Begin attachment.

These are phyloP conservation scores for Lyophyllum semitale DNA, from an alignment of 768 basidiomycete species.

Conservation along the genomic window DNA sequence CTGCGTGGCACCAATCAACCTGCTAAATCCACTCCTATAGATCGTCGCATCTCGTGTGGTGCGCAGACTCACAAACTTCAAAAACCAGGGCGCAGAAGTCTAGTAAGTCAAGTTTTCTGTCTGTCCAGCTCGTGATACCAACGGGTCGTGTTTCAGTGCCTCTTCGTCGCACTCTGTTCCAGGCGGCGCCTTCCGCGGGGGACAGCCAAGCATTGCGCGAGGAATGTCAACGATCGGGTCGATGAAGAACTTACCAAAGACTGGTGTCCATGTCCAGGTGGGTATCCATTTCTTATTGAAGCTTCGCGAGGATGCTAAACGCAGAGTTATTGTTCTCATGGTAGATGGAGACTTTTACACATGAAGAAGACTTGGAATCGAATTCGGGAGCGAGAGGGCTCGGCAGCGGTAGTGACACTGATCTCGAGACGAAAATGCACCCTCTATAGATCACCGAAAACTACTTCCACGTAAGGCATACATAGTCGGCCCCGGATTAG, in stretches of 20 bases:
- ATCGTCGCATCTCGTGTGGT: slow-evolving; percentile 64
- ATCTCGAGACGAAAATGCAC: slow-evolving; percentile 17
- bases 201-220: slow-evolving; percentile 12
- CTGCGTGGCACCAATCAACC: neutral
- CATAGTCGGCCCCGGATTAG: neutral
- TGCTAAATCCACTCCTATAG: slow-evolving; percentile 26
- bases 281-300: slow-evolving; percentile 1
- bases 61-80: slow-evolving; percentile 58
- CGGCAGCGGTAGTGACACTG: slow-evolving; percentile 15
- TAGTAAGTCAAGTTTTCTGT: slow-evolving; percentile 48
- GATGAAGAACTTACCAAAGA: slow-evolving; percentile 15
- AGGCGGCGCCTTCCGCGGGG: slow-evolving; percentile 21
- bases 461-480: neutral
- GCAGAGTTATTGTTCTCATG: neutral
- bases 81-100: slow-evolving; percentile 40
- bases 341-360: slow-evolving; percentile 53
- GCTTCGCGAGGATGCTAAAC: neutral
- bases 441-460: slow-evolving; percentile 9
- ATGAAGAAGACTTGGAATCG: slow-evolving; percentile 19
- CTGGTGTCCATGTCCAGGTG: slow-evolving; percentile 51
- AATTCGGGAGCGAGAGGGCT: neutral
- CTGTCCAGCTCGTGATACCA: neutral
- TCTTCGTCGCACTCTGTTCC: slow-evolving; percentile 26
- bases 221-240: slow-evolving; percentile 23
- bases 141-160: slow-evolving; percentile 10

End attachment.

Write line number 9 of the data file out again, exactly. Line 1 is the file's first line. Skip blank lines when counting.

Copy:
- bases 281-300: slow-evolving; percentile 1